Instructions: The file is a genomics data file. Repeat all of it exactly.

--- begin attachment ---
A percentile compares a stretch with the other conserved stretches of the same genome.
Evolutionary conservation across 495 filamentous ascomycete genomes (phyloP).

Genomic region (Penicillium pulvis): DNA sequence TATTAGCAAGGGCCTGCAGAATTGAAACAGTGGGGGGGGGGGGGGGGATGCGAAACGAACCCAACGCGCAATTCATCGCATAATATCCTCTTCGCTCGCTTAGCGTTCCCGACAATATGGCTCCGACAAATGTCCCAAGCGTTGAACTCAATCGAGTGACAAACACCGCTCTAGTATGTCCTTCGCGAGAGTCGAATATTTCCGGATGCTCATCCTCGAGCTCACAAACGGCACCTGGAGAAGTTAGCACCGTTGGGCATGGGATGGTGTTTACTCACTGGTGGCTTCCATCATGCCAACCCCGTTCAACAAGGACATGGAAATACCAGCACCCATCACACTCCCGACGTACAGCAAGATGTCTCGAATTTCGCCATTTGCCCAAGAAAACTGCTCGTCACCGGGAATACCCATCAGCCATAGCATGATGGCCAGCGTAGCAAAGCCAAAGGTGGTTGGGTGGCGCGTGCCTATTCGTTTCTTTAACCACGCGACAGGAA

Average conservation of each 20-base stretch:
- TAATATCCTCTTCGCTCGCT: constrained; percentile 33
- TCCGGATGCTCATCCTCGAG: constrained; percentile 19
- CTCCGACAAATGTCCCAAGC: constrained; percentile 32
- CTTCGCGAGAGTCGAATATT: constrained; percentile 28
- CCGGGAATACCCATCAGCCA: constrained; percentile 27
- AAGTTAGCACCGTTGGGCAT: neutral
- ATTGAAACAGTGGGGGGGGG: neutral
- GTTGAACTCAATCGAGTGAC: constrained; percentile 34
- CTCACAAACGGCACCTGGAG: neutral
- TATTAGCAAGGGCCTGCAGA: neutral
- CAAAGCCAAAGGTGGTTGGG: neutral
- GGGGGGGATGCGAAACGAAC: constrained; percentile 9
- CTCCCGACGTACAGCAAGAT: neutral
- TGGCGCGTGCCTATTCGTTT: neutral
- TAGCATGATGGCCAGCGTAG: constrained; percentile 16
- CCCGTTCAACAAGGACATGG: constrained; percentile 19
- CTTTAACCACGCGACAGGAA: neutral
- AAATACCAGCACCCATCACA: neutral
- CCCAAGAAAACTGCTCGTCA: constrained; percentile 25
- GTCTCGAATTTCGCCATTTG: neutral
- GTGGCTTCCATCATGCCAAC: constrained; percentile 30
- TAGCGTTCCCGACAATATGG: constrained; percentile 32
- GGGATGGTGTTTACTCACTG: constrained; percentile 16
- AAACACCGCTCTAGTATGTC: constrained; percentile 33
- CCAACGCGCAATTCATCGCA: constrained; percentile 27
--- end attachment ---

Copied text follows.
A percentile compares a stretch with the other conserved stretches of the same genome.
Evolutionary conservation across 495 filamentous ascomycete genomes (phyloP).

Genomic region (Penicillium pulvis): DNA sequence TATTAGCAAGGGCCTGCAGAATTGAAACAGTGGGGGGGGGGGGGGGGATGCGAAACGAACCCAACGCGCAATTCATCGCATAATATCCTCTTCGCTCGCTTAGCGTTCCCGACAATATGGCTCCGACAAATGTCCCAAGCGTTGAACTCAATCGAGTGACAAACACCGCTCTAGTATGTCCTTCGCGAGAGTCGAATATTTCCGGATGCTCATCCTCGAGCTCACAAACGGCACCTGGAGAAGTTAGCACCGTTGGGCATGGGATGGTGTTTACTCACTGGTGGCTTCCATCATGCCAACCCCGTTCAACAAGGACATGGAAATACCAGCACCCATCACACTCCCGACGTACAGCAAGATGTCTCGAATTTCGCCATTTGCCCAAGAAAACTGCTCGTCACCGGGAATACCCATCAGCCATAGCATGATGGCCAGCGTAGCAAAGCCAAAGGTGGTTGGGTGGCGCGTGCCTATTCGTTTCTTTAACCACGCGACAGGAA

Average conservation of each 20-base stretch:
- TAATATCCTCTTCGCTCGCT: constrained; percentile 33
- TCCGGATGCTCATCCTCGAG: constrained; percentile 19
- CTCCGACAAATGTCCCAAGC: constrained; percentile 32
- CTTCGCGAGAGTCGAATATT: constrained; percentile 28
- CCGGGAATACCCATCAGCCA: constrained; percentile 27
- AAGTTAGCACCGTTGGGCAT: neutral
- ATTGAAACAGTGGGGGGGGG: neutral
- GTTGAACTCAATCGAGTGAC: constrained; percentile 34
- CTCACAAACGGCACCTGGAG: neutral
- TATTAGCAAGGGCCTGCAGA: neutral
- CAAAGCCAAAGGTGGTTGGG: neutral
- GGGGGGGATGCGAAACGAAC: constrained; percentile 9
- CTCCCGACGTACAGCAAGAT: neutral
- TGGCGCGTGCCTATTCGTTT: neutral
- TAGCATGATGGCCAGCGTAG: constrained; percentile 16
- CCCGTTCAACAAGGACATGG: constrained; percentile 19
- CTTTAACCACGCGACAGGAA: neutral
- AAATACCAGCACCCATCACA: neutral
- CCCAAGAAAACTGCTCGTCA: constrained; percentile 25
- GTCTCGAATTTCGCCATTTG: neutral
- GTGGCTTCCATCATGCCAAC: constrained; percentile 30
- TAGCGTTCCCGACAATATGG: constrained; percentile 32
- GGGATGGTGTTTACTCACTG: constrained; percentile 16
- AAACACCGCTCTAGTATGTC: constrained; percentile 33
- CCAACGCGCAATTCATCGCA: constrained; percentile 27